2013 Trends in Telecommunication Reform 2013

Transnational Aspects of Regulation in a Networked Society

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The annual Trends in Telecommunication Reform publications are a key part of the dialogue with the world’s information and communications technology (ICT) policy-makers and regulators to ensure that all citizens can safely benefit from innovations taking place in the market leading to new applications, services and businesses opportunities brought by a converged digital environment. The 13th edition will examine transnational aspects of regulation in a networked society and provide a sound understanding of the digital ecosystem in place and the role of regulation. To fully participate in today’s networked society and be part of tomorrow’s hyper-connected digital world, policy-makers and regulators need to adopt and implement appropriate policies and means to further safe digital opportunities and inclusion of all. Implementing their digital strategies requires them to cooperate on national, regional and global scales to understand the changes taking place in the market, and adopt innovative regulatory measures and tools.



Blurring boundaries: global and regional IP interconnection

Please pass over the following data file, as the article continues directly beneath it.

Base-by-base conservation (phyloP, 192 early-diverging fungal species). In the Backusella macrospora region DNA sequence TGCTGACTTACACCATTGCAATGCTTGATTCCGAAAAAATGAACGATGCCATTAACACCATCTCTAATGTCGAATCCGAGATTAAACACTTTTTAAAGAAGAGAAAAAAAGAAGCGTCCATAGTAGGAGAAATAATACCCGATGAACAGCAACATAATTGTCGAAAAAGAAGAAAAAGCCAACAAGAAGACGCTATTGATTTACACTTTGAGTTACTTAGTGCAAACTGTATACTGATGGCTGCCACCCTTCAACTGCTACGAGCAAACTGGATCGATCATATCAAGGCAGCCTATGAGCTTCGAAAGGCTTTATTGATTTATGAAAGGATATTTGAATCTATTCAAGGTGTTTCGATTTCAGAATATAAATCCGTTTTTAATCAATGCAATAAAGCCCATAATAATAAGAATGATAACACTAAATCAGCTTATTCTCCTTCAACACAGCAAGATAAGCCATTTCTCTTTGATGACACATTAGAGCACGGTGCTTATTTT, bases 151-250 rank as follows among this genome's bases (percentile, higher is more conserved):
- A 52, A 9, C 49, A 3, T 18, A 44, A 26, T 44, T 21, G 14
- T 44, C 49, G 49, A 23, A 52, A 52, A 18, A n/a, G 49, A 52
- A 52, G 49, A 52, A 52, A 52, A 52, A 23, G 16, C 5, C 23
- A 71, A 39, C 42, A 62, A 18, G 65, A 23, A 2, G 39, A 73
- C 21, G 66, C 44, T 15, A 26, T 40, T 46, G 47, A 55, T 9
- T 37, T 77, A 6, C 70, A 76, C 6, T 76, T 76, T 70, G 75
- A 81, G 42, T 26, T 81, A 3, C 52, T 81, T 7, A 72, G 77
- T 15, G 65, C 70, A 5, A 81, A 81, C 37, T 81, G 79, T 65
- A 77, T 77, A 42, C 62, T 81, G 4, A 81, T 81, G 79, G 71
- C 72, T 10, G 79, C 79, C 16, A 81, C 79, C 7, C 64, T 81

The growth of the Internet since it was made commercially available in the early 1990s has been perhaps the most influential economic and social event of our time. The volume of IP traffic exchanged in 2010 was 1,200,000 times greater than in 1994.1 This growth has been intensive: 20 households with average levels of Internet usage today generate more traffic than the entire Internet carried in 1994. Growth is also extensive, as broadband take-up has increased and the geographic reach of the Internet has expanded around the world. The Internet has created unprecedented opportunities for development, while at the same time challenging firms and governments by disrupting older business models and policy frameworks. Despite this rapid growth, however, Internet penetration still varies widely around the world, with much lower rates in developing countries (typically 10 times lower than mobile penetration rates).


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